“[Creditor protection] is legislation that is intended to provide a social benefit to creditors and the community by allowing a company to restructure,” he said. “What bothers me about this so-called restructuring is that it’s not really a restructuring. There’s very little community benefit to what is going on here. That’s what I find somewhat distasteful.”

Currently, to file for creditor protection, companies have to have at least $5 million of debt, and they have to show that their liabilities outweigh their assets. But Williams said they should also have to show what benefit creditor protection will provide to the community.

For his part, Green believes some money back is better than none. But he’s also surprised Yukon Zinc had to file for creditor protection in the first place. He said he’d always believed JDC Canada, Yukon Zinc’s parent company, would support the mining company through financial difficulties. That was part of the reason he kept dealing with Yukon Zinc.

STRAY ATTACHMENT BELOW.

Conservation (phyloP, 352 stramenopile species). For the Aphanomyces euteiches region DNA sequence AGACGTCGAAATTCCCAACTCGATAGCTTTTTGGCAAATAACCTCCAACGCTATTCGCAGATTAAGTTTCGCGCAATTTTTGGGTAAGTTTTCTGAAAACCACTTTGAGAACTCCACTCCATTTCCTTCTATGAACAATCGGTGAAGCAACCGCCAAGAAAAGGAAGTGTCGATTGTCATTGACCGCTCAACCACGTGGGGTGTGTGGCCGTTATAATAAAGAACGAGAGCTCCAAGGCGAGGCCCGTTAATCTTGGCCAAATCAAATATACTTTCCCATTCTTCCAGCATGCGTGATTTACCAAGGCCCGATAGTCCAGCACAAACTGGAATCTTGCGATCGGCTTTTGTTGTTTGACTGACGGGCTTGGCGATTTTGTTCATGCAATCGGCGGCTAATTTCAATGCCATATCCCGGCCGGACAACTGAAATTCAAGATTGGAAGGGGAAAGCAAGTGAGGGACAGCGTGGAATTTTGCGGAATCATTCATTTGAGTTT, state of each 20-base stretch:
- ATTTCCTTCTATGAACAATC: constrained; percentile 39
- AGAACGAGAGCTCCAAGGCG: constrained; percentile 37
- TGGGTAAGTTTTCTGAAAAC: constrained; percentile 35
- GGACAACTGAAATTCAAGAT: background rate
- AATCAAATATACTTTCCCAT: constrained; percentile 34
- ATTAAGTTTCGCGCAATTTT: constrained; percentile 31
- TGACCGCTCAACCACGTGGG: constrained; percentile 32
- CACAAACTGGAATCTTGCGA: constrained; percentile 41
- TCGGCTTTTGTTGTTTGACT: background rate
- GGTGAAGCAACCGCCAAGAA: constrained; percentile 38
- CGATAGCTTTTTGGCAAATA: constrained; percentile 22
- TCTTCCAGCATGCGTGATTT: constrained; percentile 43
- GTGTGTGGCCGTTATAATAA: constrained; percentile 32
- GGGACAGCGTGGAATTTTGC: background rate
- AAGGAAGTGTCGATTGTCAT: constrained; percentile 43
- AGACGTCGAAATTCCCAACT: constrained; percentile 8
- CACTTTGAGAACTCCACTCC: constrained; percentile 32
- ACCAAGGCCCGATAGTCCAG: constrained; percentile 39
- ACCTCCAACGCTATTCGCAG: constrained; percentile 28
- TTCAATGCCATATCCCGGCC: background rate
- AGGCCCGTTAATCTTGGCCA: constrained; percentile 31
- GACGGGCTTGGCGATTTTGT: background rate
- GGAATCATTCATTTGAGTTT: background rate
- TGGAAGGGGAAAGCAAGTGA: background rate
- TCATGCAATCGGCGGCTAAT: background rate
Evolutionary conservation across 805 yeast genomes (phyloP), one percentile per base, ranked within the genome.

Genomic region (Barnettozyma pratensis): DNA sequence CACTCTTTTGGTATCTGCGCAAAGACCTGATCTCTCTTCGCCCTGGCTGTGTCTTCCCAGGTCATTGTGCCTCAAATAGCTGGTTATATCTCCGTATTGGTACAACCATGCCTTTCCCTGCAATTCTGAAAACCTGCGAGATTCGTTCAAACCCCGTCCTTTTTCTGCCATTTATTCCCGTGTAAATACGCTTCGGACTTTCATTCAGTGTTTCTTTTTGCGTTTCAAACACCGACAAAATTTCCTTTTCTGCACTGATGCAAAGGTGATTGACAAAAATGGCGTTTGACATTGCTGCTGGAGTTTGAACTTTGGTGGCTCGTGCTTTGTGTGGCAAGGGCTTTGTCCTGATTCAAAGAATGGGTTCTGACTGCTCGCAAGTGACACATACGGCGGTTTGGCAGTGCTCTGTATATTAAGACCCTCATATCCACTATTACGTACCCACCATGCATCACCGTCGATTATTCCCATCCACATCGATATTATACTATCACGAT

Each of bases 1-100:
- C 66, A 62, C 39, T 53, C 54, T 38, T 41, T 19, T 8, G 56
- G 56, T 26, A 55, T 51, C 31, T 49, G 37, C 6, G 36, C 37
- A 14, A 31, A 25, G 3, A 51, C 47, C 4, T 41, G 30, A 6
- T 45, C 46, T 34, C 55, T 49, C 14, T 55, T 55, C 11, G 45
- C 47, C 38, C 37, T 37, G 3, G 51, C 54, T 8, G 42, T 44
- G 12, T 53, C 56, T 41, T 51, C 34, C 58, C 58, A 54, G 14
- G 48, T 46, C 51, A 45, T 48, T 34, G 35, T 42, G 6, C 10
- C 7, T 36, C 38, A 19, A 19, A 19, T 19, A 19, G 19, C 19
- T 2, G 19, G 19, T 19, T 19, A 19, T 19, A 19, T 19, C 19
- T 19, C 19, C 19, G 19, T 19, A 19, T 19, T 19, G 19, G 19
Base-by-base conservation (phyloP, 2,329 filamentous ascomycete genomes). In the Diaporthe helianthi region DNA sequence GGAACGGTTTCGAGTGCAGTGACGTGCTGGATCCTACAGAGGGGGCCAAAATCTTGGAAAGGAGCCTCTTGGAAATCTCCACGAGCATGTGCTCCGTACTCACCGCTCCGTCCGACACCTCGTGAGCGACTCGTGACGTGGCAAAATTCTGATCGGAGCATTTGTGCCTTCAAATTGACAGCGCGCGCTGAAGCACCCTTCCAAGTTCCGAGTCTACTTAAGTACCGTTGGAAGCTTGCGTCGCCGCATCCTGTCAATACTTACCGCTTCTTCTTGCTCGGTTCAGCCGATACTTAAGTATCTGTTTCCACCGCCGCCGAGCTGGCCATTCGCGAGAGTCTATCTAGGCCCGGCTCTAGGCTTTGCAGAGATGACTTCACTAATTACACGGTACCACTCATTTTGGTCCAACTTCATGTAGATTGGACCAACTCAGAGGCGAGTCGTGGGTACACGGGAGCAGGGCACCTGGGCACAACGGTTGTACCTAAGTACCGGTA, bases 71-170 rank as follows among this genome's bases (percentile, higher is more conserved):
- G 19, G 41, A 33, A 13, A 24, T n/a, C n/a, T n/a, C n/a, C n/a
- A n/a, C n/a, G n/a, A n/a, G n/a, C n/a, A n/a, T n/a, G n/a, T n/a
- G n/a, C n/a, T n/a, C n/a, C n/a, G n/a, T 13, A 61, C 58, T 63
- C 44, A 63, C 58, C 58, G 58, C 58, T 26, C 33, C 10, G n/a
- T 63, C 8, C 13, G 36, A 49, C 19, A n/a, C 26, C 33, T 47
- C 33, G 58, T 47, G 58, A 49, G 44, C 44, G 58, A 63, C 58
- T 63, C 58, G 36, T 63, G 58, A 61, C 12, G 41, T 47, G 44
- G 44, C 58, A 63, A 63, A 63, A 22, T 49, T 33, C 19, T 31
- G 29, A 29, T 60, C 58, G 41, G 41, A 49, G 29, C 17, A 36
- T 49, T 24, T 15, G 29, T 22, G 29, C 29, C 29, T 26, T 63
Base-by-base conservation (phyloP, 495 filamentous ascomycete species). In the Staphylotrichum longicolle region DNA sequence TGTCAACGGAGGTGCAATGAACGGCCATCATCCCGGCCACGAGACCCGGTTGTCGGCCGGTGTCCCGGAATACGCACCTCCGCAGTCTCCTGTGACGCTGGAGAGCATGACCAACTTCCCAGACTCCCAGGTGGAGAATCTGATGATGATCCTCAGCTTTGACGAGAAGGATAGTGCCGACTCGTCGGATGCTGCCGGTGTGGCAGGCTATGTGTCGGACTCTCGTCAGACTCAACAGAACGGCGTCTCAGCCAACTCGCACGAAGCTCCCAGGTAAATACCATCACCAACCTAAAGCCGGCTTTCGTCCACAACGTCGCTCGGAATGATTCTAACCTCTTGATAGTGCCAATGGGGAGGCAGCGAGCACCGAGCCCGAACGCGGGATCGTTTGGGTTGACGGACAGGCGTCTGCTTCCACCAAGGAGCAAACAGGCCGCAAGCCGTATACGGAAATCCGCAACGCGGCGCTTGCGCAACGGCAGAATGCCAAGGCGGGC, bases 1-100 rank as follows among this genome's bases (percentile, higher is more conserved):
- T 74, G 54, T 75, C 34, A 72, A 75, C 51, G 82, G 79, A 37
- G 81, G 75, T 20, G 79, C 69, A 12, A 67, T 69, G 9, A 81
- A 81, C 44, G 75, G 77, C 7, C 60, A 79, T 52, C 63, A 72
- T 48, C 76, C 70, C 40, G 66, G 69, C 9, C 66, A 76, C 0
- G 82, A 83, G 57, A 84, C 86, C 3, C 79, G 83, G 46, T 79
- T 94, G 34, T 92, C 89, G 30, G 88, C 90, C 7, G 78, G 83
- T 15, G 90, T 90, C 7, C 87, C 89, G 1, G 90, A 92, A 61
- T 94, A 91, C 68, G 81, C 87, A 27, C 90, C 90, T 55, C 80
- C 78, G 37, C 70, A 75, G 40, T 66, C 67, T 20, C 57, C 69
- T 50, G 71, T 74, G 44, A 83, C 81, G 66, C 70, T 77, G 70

“I had made a calculated assumption that they would stand behind the company,” he said. “I’m still surprised that they walked away from that.”

JDC Canada didn’t exactly walk away, however. Yukon Zinc owed its parent company over $600 million when it went into creditor protection in March. Now, JDC Canada has agreed to finance Yukon Zinc’s restructuring plan – a plan that will see it pay out roughly $24.5 million less than the total amount owed to unsecured creditors.